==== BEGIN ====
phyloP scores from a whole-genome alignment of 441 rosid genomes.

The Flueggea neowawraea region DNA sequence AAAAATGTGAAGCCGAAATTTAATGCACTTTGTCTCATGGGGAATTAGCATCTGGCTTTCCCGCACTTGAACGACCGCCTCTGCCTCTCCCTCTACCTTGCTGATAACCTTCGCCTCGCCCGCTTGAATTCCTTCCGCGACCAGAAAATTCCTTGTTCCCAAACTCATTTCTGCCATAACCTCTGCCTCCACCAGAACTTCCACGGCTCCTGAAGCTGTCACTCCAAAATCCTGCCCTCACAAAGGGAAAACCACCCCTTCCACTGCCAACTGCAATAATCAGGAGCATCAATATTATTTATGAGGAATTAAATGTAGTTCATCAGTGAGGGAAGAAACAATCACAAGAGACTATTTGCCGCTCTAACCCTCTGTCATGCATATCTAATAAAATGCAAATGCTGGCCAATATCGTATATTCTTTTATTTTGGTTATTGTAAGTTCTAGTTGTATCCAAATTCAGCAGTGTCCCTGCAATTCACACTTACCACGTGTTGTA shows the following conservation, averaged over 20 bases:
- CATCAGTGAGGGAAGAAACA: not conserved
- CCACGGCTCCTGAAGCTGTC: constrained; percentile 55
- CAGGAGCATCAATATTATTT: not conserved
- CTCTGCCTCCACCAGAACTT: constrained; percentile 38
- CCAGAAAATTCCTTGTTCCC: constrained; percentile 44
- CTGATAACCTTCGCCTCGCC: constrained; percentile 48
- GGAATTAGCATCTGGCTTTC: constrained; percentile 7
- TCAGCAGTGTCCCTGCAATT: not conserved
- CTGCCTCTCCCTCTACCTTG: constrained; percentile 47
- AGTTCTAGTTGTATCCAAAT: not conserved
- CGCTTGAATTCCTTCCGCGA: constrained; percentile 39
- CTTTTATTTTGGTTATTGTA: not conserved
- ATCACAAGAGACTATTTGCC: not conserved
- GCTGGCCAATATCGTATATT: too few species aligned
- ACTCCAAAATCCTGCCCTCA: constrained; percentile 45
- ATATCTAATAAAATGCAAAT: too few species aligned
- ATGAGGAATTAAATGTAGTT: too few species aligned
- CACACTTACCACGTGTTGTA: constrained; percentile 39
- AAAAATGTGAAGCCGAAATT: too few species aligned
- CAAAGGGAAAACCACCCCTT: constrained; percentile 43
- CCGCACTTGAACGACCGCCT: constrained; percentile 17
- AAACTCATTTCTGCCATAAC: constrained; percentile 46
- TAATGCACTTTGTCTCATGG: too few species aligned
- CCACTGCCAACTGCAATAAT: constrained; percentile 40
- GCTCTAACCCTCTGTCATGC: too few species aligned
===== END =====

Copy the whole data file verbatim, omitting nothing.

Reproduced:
phyloP scores from a whole-genome alignment of 441 rosid genomes.

The Flueggea neowawraea region DNA sequence AAAAATGTGAAGCCGAAATTTAATGCACTTTGTCTCATGGGGAATTAGCATCTGGCTTTCCCGCACTTGAACGACCGCCTCTGCCTCTCCCTCTACCTTGCTGATAACCTTCGCCTCGCCCGCTTGAATTCCTTCCGCGACCAGAAAATTCCTTGTTCCCAAACTCATTTCTGCCATAACCTCTGCCTCCACCAGAACTTCCACGGCTCCTGAAGCTGTCACTCCAAAATCCTGCCCTCACAAAGGGAAAACCACCCCTTCCACTGCCAACTGCAATAATCAGGAGCATCAATATTATTTATGAGGAATTAAATGTAGTTCATCAGTGAGGGAAGAAACAATCACAAGAGACTATTTGCCGCTCTAACCCTCTGTCATGCATATCTAATAAAATGCAAATGCTGGCCAATATCGTATATTCTTTTATTTTGGTTATTGTAAGTTCTAGTTGTATCCAAATTCAGCAGTGTCCCTGCAATTCACACTTACCACGTGTTGTA shows the following conservation, averaged over 20 bases:
- CATCAGTGAGGGAAGAAACA: not conserved
- CCACGGCTCCTGAAGCTGTC: constrained; percentile 55
- CAGGAGCATCAATATTATTT: not conserved
- CTCTGCCTCCACCAGAACTT: constrained; percentile 38
- CCAGAAAATTCCTTGTTCCC: constrained; percentile 44
- CTGATAACCTTCGCCTCGCC: constrained; percentile 48
- GGAATTAGCATCTGGCTTTC: constrained; percentile 7
- TCAGCAGTGTCCCTGCAATT: not conserved
- CTGCCTCTCCCTCTACCTTG: constrained; percentile 47
- AGTTCTAGTTGTATCCAAAT: not conserved
- CGCTTGAATTCCTTCCGCGA: constrained; percentile 39
- CTTTTATTTTGGTTATTGTA: not conserved
- ATCACAAGAGACTATTTGCC: not conserved
- GCTGGCCAATATCGTATATT: too few species aligned
- ACTCCAAAATCCTGCCCTCA: constrained; percentile 45
- ATATCTAATAAAATGCAAAT: too few species aligned
- ATGAGGAATTAAATGTAGTT: too few species aligned
- CACACTTACCACGTGTTGTA: constrained; percentile 39
- AAAAATGTGAAGCCGAAATT: too few species aligned
- CAAAGGGAAAACCACCCCTT: constrained; percentile 43
- CCGCACTTGAACGACCGCCT: constrained; percentile 17
- AAACTCATTTCTGCCATAAC: constrained; percentile 46
- TAATGCACTTTGTCTCATGG: too few species aligned
- CCACTGCCAACTGCAATAAT: constrained; percentile 40
- GCTCTAACCCTCTGTCATGC: too few species aligned